What You Shouldn’t Do When Looking for a Home Loan
A home may be the biggest purchase you’ll ever make, and for most of us, it comes with a hefty monthly payment. So isn’t it worth the time and effort to do your “homework” before taking on such a huge responsibility? With the right amount of preparation, shopping, and negotiation, you could end up with a better deal and a less expensive mortgage. While you’re going through this process, sidestepping these common mistakes will help you avoid overspending on your home loan.
DON’T expect too-good-to-be-true interest rates
Lenders almost always advertise their rock-bottom mortgage rates, which are reserved only for those with top-tier credit scores. Other borrowers might be able to get those low rates, but not without paying significant up-front costs. Even after you’ve been pre-qualified by a lender, you’ll be subjected to completing and producing endless documentation as well as additional credit checks. So unless your credit scores are upwards of 740 or you have a few extra thousand to fork up, you should count on paying more than what’s currently being promoted as the low rate.
DON’T go with the first lender you meet
Too many borrowers fail to meet with various lenders in order to compare rates and terms. By doing so, they miss out on the opportunity to find out what different lenders can offer. Mortgage brokers can do that shopping for you, but bank representatives are only able to offer you their bank’s deal. Either way, make sure you are working with a reputable broker or lender who doesn’t over promise and who takes the time to review all of your documentation before issuing a pre-qualification letter.
DON’T ignore your Good Faith Estimate
Lenders are required by the government to provide potential borrowers with a good faith estimate within 72 hours of their application submission. This estimate presents a breakdown of all of the fees and terms associated with a loan. Pay attention to loan origination fees, which may also be called processing fees that fluctuate with different lenders and brokers. Another cost that varies is the appraisal fee. Keep in mind that all of the fees and terms on the good faith estimate are negotiable, so feel free to inquire about specific fees try to get them reduced or eliminated.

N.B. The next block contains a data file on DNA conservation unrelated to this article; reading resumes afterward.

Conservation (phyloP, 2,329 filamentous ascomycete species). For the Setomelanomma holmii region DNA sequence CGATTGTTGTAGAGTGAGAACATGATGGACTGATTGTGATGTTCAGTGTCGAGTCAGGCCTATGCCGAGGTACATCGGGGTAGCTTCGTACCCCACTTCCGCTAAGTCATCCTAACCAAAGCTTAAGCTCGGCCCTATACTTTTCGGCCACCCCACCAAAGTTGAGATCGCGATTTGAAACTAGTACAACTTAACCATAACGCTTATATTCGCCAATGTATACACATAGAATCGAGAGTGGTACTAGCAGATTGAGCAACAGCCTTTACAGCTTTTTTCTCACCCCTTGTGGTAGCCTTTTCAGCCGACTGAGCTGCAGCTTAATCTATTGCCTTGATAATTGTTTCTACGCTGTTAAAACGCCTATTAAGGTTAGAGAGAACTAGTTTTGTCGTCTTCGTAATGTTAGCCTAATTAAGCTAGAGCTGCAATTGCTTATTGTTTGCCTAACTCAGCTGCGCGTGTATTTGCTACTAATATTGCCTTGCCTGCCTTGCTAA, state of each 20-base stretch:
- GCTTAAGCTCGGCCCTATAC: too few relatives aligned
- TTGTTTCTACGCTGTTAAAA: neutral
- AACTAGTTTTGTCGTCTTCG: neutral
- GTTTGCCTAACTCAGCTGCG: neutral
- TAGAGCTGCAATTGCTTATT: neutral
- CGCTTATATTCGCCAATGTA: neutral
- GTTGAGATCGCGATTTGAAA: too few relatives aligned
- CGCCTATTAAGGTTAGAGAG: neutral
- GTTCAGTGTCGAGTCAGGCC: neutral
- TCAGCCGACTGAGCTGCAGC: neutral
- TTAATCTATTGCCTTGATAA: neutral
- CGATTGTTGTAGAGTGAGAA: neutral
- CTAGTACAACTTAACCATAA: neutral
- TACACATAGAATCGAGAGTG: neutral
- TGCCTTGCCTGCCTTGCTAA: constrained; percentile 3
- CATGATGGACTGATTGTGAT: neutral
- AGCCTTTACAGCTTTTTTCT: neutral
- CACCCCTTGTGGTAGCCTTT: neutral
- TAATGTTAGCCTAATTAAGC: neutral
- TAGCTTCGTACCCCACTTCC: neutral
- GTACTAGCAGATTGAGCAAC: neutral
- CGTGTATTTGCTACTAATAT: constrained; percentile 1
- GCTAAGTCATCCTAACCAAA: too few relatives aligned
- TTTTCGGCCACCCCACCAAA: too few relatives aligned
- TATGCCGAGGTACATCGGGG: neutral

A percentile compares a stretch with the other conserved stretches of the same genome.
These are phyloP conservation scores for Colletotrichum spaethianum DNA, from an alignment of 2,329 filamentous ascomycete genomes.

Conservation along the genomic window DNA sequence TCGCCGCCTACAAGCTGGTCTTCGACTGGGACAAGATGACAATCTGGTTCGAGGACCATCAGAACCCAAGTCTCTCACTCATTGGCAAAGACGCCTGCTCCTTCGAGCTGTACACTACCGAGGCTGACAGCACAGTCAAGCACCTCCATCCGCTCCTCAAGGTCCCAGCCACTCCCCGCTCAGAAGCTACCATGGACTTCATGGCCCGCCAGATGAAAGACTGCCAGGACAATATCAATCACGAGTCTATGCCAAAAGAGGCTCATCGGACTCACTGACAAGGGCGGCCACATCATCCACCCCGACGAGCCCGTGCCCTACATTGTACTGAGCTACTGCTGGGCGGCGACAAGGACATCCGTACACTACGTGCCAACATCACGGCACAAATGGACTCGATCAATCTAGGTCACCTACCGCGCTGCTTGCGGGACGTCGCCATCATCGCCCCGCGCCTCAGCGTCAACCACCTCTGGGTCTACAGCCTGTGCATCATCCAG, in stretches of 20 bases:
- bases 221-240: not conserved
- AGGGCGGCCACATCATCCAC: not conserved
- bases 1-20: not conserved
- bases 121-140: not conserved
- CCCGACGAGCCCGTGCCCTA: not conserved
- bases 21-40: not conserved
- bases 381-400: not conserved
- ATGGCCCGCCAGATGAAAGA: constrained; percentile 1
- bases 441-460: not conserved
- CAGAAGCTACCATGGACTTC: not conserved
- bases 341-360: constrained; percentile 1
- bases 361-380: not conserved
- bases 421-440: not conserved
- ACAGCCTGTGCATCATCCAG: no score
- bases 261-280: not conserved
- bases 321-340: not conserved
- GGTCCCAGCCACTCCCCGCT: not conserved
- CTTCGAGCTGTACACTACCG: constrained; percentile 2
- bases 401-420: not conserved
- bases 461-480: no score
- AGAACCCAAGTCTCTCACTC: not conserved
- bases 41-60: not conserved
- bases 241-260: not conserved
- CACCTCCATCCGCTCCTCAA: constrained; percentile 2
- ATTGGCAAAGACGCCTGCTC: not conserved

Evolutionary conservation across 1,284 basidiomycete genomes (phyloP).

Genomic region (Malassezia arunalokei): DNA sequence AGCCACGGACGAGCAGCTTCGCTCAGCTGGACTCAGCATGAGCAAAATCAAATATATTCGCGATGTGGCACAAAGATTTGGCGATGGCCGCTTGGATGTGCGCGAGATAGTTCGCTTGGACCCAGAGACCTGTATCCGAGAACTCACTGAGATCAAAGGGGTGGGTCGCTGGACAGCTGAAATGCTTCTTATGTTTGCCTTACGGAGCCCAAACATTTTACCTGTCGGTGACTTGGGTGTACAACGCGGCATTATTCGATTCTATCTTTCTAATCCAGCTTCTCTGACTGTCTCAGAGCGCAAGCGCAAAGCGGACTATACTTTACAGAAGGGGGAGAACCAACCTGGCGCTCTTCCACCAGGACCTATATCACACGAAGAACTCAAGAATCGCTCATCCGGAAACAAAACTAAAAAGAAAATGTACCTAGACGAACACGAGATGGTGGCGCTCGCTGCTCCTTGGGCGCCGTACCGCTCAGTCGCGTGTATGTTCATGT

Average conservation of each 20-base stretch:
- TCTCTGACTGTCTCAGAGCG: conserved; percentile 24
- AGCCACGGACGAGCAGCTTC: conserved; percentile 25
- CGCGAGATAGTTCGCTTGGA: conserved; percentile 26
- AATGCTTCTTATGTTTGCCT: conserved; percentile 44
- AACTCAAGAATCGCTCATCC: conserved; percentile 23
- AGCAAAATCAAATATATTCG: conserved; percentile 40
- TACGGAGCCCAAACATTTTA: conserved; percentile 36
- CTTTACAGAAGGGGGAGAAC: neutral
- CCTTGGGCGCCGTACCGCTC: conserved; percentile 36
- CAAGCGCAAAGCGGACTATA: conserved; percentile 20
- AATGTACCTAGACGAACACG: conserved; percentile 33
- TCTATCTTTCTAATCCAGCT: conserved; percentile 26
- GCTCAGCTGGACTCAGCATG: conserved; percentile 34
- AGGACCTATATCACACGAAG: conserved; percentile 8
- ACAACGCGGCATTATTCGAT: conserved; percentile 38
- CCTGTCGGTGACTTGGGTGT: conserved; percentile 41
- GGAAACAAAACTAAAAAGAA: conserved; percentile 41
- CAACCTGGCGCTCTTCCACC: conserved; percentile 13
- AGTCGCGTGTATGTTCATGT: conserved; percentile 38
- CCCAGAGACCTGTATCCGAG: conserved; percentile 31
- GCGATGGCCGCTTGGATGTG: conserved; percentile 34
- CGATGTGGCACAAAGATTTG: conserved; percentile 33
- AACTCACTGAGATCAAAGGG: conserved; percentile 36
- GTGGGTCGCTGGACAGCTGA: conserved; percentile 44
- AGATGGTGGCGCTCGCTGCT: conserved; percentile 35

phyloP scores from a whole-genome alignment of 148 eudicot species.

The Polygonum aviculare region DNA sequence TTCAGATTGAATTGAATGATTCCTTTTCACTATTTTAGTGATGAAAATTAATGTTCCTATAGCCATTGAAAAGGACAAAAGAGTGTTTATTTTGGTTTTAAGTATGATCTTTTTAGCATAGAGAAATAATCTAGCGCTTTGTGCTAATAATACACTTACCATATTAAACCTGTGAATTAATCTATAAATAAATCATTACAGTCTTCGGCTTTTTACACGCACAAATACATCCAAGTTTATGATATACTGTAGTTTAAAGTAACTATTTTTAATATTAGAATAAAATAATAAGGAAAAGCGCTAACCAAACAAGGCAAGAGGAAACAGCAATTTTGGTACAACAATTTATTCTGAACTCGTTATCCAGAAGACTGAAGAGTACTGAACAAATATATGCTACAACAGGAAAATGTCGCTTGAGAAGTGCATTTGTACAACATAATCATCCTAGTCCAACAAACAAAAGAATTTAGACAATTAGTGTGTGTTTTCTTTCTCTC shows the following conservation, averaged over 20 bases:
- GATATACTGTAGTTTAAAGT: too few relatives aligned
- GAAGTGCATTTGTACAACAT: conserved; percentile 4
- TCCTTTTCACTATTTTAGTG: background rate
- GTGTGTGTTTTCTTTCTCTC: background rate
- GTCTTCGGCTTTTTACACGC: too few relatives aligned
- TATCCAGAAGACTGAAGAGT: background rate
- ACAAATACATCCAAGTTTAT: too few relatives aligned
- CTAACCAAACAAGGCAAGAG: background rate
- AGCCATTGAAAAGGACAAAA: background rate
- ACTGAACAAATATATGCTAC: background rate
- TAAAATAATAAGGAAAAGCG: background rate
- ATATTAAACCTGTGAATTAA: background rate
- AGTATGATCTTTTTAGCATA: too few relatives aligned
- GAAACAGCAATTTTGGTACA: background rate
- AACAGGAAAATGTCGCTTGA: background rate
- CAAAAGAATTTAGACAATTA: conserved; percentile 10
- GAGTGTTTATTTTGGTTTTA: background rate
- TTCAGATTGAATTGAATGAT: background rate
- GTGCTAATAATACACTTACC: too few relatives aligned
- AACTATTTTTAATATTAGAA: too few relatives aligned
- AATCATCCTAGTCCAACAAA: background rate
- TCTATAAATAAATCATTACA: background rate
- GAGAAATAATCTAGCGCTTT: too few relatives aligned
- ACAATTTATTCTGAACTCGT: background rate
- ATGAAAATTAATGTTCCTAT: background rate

DON’T wait too long to lock in a rate
While it’s a good idea to shop around for good rates and terms, you don’t want to gamble by holding out too long in the hopes that rates will drop. It’s best to look at the larger picture. You could risk losing a great home – or rates could actually rise – while you wait for a slightly lower rate.
DON’T enter into the wrong loan
There are several types of loans available to borrowers, each with its own pros and cons. Your ideal loan depends on your financial circumstances, how long you plan to own the home, and current market conditions. Today’s market makes fixed rate loans the popular choice due to the fact that rates are still low but are slowly inching up. These loans are often attractive to borrowers because they allow for budget predictability for the life of the loan. It’s smart to choose a fixed rate loan if you plan on owning your home for at least five years.
Adjustable rate mortgages, on the other hand, fluctuate with market conditions. There is a rate ceiling, however, even with that limit, your monthly payment has the potential to increase exponentially. Those types of loans are generally favored during times when interest rates are at their highest, and only if you plan on selling or refinancing the home in a short period of time.
If you’d like to find out what rates and terms are available to you, contact a Cliffco Mortgage representative today.